Monday, October 31, 2005


Well, it’s back to the drawing board with my idea for the Afternoon Play after my agent reliably informed me it was rubbish (not in so many words but clear enough for me to wake up and smell the Java). And dammit, he’s right of course, everything he pointed out being sound and valid. Constructive feeback like this is incredibly useful as it forces you to re-evaluate your idea and question why you came up with it in the first place and if it is something still worth developing.

In this instance, I have realised that I was trying to be cute and showy but that the idea and story line didn’t have enough substance to support the central conceit. In my haste to get something done for the deadline, I rushed an idea I thought might get by on its unique selling point. Apparently, the deadline isn’t strictly today, i.e. the end of the month, and there is a rolling deadline for submissions (but likely to finish soon). So I’m going to write up another idea that I’m far more interested in, and submit that instead.

Robert McKee is coming to town. Lock up your daughters. Er no, lock up your screenplays. He’s going to be in London between 18-21st November doing his four day genre weekend: Thriller Day, Horror Day, Comedy Day, Masterpiece Day. Last year, I attended his much feted Story Weekend and while it was interesting to sit in the man’s presence for ten hours a day over a three day weekend (boy, he likes to talk), he basically gave a polished routine of his book - Story - which you can buy for about a tenner instead of shelling out a few hundred quid for the Story Weekend.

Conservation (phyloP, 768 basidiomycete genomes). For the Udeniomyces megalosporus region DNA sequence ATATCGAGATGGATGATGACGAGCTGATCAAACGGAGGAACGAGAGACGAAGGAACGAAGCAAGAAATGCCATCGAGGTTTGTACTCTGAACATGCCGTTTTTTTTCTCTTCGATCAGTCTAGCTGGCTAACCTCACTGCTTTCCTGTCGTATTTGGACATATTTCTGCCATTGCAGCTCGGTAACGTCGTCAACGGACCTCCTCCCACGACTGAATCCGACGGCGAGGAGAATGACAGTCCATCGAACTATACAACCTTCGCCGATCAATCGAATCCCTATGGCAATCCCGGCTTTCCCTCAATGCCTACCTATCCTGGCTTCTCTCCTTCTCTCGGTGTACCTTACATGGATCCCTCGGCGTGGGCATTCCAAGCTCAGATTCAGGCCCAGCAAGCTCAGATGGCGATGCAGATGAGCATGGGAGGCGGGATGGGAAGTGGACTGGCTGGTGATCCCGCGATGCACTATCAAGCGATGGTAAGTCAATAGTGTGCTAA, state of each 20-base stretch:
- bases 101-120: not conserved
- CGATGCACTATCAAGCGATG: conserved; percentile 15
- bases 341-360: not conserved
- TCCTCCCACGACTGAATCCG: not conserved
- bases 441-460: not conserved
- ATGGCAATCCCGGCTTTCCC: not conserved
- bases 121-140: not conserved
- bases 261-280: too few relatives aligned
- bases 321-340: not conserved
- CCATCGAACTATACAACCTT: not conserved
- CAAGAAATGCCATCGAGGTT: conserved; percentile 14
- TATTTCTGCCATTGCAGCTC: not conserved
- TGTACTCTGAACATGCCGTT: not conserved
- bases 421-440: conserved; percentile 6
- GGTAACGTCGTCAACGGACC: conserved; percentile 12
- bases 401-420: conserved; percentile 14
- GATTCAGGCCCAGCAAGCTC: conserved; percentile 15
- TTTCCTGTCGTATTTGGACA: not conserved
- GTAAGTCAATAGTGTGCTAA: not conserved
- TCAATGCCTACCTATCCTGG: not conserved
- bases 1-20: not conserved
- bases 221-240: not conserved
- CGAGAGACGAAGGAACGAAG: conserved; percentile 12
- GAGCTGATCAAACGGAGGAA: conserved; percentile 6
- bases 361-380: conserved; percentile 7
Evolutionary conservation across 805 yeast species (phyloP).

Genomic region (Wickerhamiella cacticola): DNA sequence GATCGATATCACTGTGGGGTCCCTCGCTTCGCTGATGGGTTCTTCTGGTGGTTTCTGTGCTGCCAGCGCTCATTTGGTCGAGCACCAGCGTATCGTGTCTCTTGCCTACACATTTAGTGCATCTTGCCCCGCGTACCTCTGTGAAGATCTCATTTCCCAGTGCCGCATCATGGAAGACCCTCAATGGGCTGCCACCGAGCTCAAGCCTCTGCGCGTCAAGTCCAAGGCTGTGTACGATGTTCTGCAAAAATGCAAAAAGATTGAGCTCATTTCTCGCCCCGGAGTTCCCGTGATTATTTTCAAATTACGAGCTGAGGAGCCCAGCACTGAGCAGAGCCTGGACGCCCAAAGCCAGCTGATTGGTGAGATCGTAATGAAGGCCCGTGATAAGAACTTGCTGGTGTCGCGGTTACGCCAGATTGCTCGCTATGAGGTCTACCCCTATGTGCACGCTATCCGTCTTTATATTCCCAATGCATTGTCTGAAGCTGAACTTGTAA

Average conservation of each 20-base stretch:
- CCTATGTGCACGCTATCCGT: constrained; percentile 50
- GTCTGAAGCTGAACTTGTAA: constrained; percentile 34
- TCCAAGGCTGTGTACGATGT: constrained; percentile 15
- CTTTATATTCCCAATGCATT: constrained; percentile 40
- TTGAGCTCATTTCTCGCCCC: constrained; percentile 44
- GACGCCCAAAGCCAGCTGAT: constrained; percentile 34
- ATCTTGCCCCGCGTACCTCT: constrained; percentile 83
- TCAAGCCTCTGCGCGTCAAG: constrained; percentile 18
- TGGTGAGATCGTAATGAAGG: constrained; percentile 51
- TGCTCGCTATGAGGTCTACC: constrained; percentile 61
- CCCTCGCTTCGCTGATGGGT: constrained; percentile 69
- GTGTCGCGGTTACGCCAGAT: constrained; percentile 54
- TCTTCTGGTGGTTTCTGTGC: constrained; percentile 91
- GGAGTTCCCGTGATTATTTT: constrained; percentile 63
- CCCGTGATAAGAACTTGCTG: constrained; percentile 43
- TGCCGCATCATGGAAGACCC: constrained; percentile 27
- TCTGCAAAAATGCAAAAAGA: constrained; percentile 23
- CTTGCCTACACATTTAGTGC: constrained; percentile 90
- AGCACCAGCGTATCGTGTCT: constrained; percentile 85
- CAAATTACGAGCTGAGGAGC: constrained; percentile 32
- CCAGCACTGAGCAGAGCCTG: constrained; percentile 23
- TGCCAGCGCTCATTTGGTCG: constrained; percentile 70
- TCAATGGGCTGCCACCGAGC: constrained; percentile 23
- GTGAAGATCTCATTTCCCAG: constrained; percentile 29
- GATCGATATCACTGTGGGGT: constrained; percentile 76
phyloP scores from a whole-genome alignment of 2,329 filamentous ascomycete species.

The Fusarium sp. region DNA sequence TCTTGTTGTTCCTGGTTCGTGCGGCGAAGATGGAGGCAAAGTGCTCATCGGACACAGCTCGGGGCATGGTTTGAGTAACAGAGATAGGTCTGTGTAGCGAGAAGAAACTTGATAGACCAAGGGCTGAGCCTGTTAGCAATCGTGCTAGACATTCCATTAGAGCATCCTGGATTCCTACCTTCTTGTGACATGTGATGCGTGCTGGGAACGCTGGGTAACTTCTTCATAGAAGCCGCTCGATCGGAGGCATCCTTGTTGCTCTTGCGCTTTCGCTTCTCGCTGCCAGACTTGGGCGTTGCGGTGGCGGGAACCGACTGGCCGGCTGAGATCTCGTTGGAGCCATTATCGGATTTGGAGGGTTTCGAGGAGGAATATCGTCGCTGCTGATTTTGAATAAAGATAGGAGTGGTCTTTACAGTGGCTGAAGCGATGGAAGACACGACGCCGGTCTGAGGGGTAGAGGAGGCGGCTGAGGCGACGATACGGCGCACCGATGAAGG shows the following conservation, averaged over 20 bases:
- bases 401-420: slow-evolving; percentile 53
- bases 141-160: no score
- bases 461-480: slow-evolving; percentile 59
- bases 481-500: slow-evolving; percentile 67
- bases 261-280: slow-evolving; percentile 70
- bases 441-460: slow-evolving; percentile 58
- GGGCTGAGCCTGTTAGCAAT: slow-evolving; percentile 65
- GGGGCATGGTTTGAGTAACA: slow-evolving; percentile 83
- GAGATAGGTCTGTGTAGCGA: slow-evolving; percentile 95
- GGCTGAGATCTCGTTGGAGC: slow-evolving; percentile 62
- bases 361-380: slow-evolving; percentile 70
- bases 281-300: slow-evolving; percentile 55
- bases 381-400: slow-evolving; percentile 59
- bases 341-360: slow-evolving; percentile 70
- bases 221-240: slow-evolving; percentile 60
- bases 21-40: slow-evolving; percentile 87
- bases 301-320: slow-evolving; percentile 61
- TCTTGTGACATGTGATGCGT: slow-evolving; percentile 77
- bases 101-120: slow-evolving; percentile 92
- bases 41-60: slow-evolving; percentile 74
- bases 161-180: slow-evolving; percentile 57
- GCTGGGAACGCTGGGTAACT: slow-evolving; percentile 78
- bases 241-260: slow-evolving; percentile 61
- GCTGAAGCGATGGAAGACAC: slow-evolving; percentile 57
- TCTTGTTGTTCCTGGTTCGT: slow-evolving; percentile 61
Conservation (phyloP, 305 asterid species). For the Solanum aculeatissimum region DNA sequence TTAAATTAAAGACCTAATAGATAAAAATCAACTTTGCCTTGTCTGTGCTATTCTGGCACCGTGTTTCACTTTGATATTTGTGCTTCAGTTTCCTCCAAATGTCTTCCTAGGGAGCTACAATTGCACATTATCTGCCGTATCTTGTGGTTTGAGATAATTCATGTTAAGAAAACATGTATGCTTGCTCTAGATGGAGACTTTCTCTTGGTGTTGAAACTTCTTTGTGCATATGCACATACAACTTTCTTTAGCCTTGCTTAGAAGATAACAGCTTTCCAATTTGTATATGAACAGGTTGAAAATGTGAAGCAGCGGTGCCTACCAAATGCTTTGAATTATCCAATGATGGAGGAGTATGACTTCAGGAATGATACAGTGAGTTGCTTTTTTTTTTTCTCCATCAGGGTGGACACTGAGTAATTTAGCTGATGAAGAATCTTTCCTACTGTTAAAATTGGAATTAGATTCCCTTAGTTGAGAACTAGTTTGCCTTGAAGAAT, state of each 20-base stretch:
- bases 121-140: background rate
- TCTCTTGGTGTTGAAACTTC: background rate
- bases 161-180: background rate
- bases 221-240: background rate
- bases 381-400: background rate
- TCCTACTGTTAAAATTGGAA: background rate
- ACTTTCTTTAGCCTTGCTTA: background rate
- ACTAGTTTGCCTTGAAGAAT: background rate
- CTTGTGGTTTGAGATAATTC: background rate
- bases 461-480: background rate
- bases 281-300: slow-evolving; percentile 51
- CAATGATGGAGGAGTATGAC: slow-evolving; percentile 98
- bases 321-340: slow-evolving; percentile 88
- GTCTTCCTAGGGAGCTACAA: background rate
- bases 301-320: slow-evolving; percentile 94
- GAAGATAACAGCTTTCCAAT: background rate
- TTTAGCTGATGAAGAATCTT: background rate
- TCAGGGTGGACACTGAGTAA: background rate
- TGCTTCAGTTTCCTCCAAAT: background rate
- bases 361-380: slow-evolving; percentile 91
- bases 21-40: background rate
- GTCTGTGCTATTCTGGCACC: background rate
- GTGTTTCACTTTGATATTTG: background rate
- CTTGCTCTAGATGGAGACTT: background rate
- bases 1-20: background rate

His characterisation in Adaptation is a funny caricature of the man but essentially he’s a lot less austere than he’s become known for: he doesn’t like to be interrupted during his spiel, which is fair enough, but will set aside a Q&A before each session so you can harass him then. You can also join him for lunch and for a fag outside. McKee attracts the great and the good of the industry, from writers, script editors, producers, directors and actors. When I attended, the only faces I recognised from the 150 or so people in the auditorium were author Tony Parsons (apparently his 3rd time but he was absent the final day) and Mackenzie Crook (who’s a very good writer as well as his comic acting abilities).

I have less knowledge of his Genre Weekend so I cannot comment on what the separate workshops are like. A friend of mine went to the Horror Day and said it was good and useful, but a lot of it was common sense or reiterating what you already know of the genre or would glean from a whole weekend of watching classic horror films. In the Story Weekend, he deconstructs Casablanca at the end, which was a bit tiresome if you ask me, but in the Horror Day apparently he analyses Alien which my friend said was a particular highlight. I have heard that he pores over A Fish Called Wanda for the Comedy Day and Seven for Thriller Day.

Anyway, for those interested, registration can be done online at Mr McKee’s official website or by calling the London booking office at +44 (0)870 080 1833. Apparently, this Genre Weekend will be the only presentation of the Genre classes in London until 2007 so get yourself a ticket if you’re really keen to go.

Back to that PM Play idea…


James Moran said...

Bad luck about the play idea - your agent sounds as heartless as mine, but it's great to have someone willing to be that ruthless. If I can get something past him, it must be pretty good. Easier said than done, though.

I think I'm the only person who didn't like Story. Took me ages to get through it, I found it really dry and long-winded. Some good nuggets in there, but buried under hundreds of pages. When he started doing graphs and diagrams, I couldn't believe it. I'd have thrown it across the room if I could lift it.

Danny Stack said...

Graphs & diagrams are a real turn-off all right.

Webfingers said...

McKee is good but too Hollywood for UK writers. I think the best books for UK writers are:

Howard and Mabley : Tools of screenwriting

Parker: The Art and Science of Screenwriting

Egri: The Art of Dramatic Writing

Danny Stack said...

Thanks for the tips Squirrel. I've got Egri's and I've heard good things of Parker's (UK guru). Will check it out along with Howard & Mabley.